Mini-tutorial on Responsive Layouts – part 3

By Masha K.

Jan 9, 2018

This is the third and last part of the mini-tutorial. It touches on the subjects of tables and media queries, and lists some of the best practices for layout that we use at Spectory. If you haven’t read the first two parts, here are the links: part 1 and part 2.

A word on HTML tables

As mentioned in the paragraph above, there are some layout problems that can be resolved either by using flexbox or table layout.

What is table layout and why is using it considered a bad practice?

Table layout is a way of arranging things on the page without any styles, and it was commonly used before CSS came into this world. The idea of using table tags was natural, as each layout is mostly an arranged grid, and table is a powerful tool for customizing grids. There are several problems with table layouts, though:

  • Semantics – table tag is meant for displaying tabular data, not for arranging elements
  • Cumbersome code – it is cluttered with tables, inside tables, and inside other tables, which makes it very hard to read and support
  • table tag doesn’t allow for rearranging cells for different resolutions, which makes it, against your initial intuition, not suitable for creating truly responsive layouts (three beautiful columns on large screens will become three uncomfortably narrow columns on small screens).

When is it okay to use tables?

On webpages table tag should be used for one purpose only – displaying tables. When building responsive layouts, almost always there are more efficient and elegant ways of doing so. That said, there are times when you’re left with two choices: flexbox and tables. And if you’re reluctant to use the former, CSS provides a method of table-like layouting with just the styles – table – values of the display property (see all values here). It’s preferable to the use of HTML tables.

And finally, tables can and should be used for email body layouts. The reason for this is that none of the mail clients support enough CSS for it to be used effectively, and different clients support different subsets of it, which makes it impossible to build email templates that work cross-client.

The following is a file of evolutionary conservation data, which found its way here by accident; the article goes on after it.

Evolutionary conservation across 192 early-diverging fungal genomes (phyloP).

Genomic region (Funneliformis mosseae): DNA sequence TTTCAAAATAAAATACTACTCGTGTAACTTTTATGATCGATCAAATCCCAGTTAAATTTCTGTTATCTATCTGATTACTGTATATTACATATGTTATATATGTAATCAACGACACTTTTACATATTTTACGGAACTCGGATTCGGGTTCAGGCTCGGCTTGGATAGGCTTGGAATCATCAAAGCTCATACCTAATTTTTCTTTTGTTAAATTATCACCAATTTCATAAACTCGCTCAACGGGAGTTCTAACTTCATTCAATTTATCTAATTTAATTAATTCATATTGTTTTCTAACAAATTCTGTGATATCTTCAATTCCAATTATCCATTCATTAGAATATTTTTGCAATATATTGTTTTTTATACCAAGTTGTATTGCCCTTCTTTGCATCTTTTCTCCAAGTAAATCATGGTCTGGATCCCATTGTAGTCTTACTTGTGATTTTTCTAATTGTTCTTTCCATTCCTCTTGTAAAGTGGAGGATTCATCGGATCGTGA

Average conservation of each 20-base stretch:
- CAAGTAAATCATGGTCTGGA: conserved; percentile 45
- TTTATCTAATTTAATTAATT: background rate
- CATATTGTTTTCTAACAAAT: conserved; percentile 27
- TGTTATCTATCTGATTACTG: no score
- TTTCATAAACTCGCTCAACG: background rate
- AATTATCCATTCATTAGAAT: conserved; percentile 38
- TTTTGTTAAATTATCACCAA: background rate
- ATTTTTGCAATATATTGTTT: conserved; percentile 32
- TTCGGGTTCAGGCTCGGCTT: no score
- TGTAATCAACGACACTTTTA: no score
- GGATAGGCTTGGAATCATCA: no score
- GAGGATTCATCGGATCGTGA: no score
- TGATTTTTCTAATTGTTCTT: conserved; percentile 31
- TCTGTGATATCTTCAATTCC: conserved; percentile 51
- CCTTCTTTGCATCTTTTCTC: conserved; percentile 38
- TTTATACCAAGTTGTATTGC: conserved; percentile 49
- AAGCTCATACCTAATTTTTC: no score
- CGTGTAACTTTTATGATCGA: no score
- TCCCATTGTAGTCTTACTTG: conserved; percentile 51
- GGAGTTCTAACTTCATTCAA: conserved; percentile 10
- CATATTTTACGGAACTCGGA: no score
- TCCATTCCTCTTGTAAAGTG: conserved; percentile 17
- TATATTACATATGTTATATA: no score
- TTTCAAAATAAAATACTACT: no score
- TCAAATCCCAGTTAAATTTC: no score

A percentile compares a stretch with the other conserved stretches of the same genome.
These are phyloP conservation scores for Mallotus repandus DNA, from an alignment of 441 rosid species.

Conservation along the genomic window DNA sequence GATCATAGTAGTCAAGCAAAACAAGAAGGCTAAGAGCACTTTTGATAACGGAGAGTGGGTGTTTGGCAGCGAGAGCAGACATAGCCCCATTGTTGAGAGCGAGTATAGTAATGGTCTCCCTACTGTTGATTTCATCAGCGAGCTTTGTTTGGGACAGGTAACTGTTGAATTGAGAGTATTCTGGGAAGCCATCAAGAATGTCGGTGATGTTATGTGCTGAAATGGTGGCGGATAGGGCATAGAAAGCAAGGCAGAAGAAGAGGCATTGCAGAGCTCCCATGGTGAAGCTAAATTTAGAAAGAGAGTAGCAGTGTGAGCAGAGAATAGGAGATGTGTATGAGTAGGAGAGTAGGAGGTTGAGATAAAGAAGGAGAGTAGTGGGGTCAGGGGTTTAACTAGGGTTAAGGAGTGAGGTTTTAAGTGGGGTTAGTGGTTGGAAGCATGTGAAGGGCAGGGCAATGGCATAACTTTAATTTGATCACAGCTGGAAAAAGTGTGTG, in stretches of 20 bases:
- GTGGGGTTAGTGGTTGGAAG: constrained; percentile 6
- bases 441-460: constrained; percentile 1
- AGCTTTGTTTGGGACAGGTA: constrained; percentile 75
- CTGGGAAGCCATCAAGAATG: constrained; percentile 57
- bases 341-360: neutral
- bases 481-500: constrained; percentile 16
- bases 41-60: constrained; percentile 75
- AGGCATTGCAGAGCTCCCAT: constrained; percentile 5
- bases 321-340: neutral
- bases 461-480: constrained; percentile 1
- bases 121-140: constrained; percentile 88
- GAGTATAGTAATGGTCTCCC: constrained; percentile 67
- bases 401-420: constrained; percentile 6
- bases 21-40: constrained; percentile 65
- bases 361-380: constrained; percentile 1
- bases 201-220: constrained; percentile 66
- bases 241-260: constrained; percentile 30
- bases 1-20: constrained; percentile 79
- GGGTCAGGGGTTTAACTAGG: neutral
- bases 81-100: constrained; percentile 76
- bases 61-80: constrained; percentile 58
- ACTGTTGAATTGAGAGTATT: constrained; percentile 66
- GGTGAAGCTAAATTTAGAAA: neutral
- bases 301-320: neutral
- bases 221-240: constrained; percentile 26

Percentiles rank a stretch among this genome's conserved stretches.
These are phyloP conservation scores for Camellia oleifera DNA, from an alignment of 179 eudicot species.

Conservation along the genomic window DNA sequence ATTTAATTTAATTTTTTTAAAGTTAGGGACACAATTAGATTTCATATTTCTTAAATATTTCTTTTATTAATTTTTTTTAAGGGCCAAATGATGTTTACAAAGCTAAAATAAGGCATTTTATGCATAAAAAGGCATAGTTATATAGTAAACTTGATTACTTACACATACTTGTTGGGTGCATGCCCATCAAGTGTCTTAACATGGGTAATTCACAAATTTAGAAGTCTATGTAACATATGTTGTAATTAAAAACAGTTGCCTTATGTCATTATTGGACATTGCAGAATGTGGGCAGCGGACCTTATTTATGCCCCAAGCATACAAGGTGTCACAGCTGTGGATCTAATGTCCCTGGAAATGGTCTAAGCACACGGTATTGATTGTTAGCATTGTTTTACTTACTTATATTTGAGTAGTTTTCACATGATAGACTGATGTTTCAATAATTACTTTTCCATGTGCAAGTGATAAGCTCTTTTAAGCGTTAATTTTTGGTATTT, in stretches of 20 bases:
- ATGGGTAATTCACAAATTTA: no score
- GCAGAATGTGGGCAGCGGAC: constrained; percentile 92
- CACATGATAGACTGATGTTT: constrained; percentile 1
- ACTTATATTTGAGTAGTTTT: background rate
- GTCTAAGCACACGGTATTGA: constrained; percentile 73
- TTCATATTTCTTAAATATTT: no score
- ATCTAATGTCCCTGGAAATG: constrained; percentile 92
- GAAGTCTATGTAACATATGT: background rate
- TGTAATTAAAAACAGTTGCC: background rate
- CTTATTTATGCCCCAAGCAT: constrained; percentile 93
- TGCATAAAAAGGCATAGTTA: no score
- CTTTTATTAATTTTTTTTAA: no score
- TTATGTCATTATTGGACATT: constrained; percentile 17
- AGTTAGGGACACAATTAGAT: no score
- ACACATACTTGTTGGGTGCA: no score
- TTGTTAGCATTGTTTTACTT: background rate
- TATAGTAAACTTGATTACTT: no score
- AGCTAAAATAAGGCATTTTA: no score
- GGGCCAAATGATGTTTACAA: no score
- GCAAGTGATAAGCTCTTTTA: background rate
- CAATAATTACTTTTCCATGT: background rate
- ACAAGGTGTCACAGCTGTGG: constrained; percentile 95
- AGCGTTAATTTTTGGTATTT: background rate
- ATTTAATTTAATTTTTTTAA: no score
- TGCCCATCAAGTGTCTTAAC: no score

Media queries

The point of responsive layouts is to look good on any (supported) device, including tablets and mobile phones. Sometimes in order to look good on smaller screens, the content has to be rearranged on the page, and although flexbox gives us some means for rearrangement, using media queries is the preferred way of adjusting element styles depending on screen sizes and types.

@media (max-width: 800px) {
  #sidebar {
    display: none;

This code, appended to the end of the CSS file, will make sure that an element with id=’sidebar’ will stay hidden on screens with a width of 800px and smaller. It’s important to add @media queries to the bottom of the CSS files, so they will be loaded after the rest of the styles (and override them).

Complex queries

To create media queries with multiple conditions, use logical operators and, not and only.

@media (min-width: 30em) and (orientation: landscape) { ... } /* landscape-oriented screens of min width 30em  */
@media not screen and (color) { ... } /* negates the whole query: not (screen and (color)) */

The only keyword has no effect on modern browsers and is used for preventing older ones from applying styles; it won’t be discussed here.

Read more

Although media queries are mostly used for adjusting layouts, there are other uses. For a better overview of the @media rule and detailed syntax see the MDN docs.

Cross-browser support

It’s important to stay mindful of people using different browsers when surfing the web. One may prefer the conventional Google Chrome or Firefox, and another is used to Safari for Windows. The problem with this diversity is that rule interpretation can vary, to the point of not supporting some of them at all.

Some development time can be saved by using tools like which has updated charts of CSS feature support by different browsers and versions. Generally, if some of the modern browsers don’t support a rule, it’s best to avoid it.

Best Practices (by Gil Meir)

  • Keep your layout as nested contained boxes, if a parent collapses or a child overflows, fix it!
  • Use namespaces via a preprocessor (i.e. SCSS) or simple dashes to avoid global namespace collisions.
  • Use calc to show where the numbers are coming from. Vars or custom properties (from preprocessor) are also great.
  • Prefer REMs and percentages for most stuff, EMs for margin/padding of elements with custom-sized fonts and pixels as little as possible.
  • Escalate positioning: static -> relative -> absolute -> fixed.
  • Don’t add rules to fix things. Instead, try to understand why the browser decided to draw things the way it did. Most likely you need to change rules or even delete them.
  • Don’t use negative values to position things unless you’re using some well-defined pattern explicitly.
  • Display table-cell and floats work really well for positioning things. Flex is also great; but use it with caution.
  • Devtools is part of the process; use them to gain insight into how the browser derives properties and to see things like reflows and repaints.
  • Always develop on more than one browser. This practice will expose mostly your own mistakes.
  • Don’t just rip things off of the web and paste them into your code. Instead, aim to retrofit things to the style of the project.
  • Be very wary of properties with global significance such as z-index. Prefer selecting by class and never use inline styles or important. These make your code harder to manage.
  • Don’t bother too much with abstractions; CSS does not compose well. Focus on separation, locality, cross-browser and minimal rule-sets.

Further reading

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